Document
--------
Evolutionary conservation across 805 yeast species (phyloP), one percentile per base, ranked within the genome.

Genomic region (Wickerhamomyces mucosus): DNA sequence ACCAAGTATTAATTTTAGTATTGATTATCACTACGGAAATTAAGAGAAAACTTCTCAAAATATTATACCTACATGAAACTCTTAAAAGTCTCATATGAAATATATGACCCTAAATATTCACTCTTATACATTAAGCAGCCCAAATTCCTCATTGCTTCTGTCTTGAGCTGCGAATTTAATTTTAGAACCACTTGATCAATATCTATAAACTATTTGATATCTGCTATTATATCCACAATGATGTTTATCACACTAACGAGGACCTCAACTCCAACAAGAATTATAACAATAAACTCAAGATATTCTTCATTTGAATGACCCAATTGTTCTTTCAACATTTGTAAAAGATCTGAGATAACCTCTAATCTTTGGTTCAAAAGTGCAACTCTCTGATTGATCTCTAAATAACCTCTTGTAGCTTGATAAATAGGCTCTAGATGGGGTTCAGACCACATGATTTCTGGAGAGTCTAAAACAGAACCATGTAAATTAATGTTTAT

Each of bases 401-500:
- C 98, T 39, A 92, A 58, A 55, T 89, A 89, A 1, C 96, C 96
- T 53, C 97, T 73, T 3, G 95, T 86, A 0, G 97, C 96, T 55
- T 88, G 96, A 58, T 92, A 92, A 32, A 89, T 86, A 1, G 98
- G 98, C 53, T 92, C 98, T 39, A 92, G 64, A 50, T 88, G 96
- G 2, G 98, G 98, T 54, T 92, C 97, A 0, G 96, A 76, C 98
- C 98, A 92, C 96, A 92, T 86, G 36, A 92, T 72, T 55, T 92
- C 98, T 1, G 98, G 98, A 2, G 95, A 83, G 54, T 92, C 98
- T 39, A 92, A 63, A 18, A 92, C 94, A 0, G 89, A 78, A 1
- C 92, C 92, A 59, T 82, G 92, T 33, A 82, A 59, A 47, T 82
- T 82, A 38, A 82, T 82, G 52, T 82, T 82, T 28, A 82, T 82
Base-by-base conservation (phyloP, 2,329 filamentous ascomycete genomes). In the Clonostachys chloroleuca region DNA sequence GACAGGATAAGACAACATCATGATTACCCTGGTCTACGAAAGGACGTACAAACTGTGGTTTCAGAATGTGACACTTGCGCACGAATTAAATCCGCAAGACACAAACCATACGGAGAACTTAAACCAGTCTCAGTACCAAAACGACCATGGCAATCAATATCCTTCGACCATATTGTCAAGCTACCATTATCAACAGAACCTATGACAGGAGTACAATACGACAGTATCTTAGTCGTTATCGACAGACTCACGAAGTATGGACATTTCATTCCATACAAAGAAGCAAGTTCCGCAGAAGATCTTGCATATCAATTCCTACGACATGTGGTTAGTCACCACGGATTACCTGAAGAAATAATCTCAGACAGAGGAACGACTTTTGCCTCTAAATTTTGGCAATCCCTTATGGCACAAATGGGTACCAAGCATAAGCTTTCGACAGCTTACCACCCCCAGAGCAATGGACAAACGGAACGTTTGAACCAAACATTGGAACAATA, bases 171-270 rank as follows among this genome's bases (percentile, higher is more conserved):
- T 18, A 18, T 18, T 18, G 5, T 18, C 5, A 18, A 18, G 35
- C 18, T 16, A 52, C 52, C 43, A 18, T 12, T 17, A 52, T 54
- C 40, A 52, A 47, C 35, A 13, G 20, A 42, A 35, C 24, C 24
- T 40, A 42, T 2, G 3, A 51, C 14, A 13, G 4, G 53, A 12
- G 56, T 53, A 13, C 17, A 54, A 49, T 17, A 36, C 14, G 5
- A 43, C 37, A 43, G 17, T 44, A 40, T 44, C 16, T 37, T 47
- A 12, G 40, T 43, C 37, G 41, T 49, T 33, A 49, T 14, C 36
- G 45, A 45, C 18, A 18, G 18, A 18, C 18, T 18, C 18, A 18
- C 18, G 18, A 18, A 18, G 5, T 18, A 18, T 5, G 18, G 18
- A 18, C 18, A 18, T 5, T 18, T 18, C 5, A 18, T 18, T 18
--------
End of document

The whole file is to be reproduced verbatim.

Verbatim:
Evolutionary conservation across 805 yeast species (phyloP), one percentile per base, ranked within the genome.

Genomic region (Wickerhamomyces mucosus): DNA sequence ACCAAGTATTAATTTTAGTATTGATTATCACTACGGAAATTAAGAGAAAACTTCTCAAAATATTATACCTACATGAAACTCTTAAAAGTCTCATATGAAATATATGACCCTAAATATTCACTCTTATACATTAAGCAGCCCAAATTCCTCATTGCTTCTGTCTTGAGCTGCGAATTTAATTTTAGAACCACTTGATCAATATCTATAAACTATTTGATATCTGCTATTATATCCACAATGATGTTTATCACACTAACGAGGACCTCAACTCCAACAAGAATTATAACAATAAACTCAAGATATTCTTCATTTGAATGACCCAATTGTTCTTTCAACATTTGTAAAAGATCTGAGATAACCTCTAATCTTTGGTTCAAAAGTGCAACTCTCTGATTGATCTCTAAATAACCTCTTGTAGCTTGATAAATAGGCTCTAGATGGGGTTCAGACCACATGATTTCTGGAGAGTCTAAAACAGAACCATGTAAATTAATGTTTAT

Each of bases 401-500:
- C 98, T 39, A 92, A 58, A 55, T 89, A 89, A 1, C 96, C 96
- T 53, C 97, T 73, T 3, G 95, T 86, A 0, G 97, C 96, T 55
- T 88, G 96, A 58, T 92, A 92, A 32, A 89, T 86, A 1, G 98
- G 98, C 53, T 92, C 98, T 39, A 92, G 64, A 50, T 88, G 96
- G 2, G 98, G 98, T 54, T 92, C 97, A 0, G 96, A 76, C 98
- C 98, A 92, C 96, A 92, T 86, G 36, A 92, T 72, T 55, T 92
- C 98, T 1, G 98, G 98, A 2, G 95, A 83, G 54, T 92, C 98
- T 39, A 92, A 63, A 18, A 92, C 94, A 0, G 89, A 78, A 1
- C 92, C 92, A 59, T 82, G 92, T 33, A 82, A 59, A 47, T 82
- T 82, A 38, A 82, T 82, G 52, T 82, T 82, T 28, A 82, T 82
Base-by-base conservation (phyloP, 2,329 filamentous ascomycete genomes). In the Clonostachys chloroleuca region DNA sequence GACAGGATAAGACAACATCATGATTACCCTGGTCTACGAAAGGACGTACAAACTGTGGTTTCAGAATGTGACACTTGCGCACGAATTAAATCCGCAAGACACAAACCATACGGAGAACTTAAACCAGTCTCAGTACCAAAACGACCATGGCAATCAATATCCTTCGACCATATTGTCAAGCTACCATTATCAACAGAACCTATGACAGGAGTACAATACGACAGTATCTTAGTCGTTATCGACAGACTCACGAAGTATGGACATTTCATTCCATACAAAGAAGCAAGTTCCGCAGAAGATCTTGCATATCAATTCCTACGACATGTGGTTAGTCACCACGGATTACCTGAAGAAATAATCTCAGACAGAGGAACGACTTTTGCCTCTAAATTTTGGCAATCCCTTATGGCACAAATGGGTACCAAGCATAAGCTTTCGACAGCTTACCACCCCCAGAGCAATGGACAAACGGAACGTTTGAACCAAACATTGGAACAATA, bases 171-270 rank as follows among this genome's bases (percentile, higher is more conserved):
- T 18, A 18, T 18, T 18, G 5, T 18, C 5, A 18, A 18, G 35
- C 18, T 16, A 52, C 52, C 43, A 18, T 12, T 17, A 52, T 54
- C 40, A 52, A 47, C 35, A 13, G 20, A 42, A 35, C 24, C 24
- T 40, A 42, T 2, G 3, A 51, C 14, A 13, G 4, G 53, A 12
- G 56, T 53, A 13, C 17, A 54, A 49, T 17, A 36, C 14, G 5
- A 43, C 37, A 43, G 17, T 44, A 40, T 44, C 16, T 37, T 47
- A 12, G 40, T 43, C 37, G 41, T 49, T 33, A 49, T 14, C 36
- G 45, A 45, C 18, A 18, G 18, A 18, C 18, T 18, C 18, A 18
- C 18, G 18, A 18, A 18, G 5, T 18, A 18, T 5, G 18, G 18
- A 18, C 18, A 18, T 5, T 18, T 18, C 5, A 18, T 18, T 18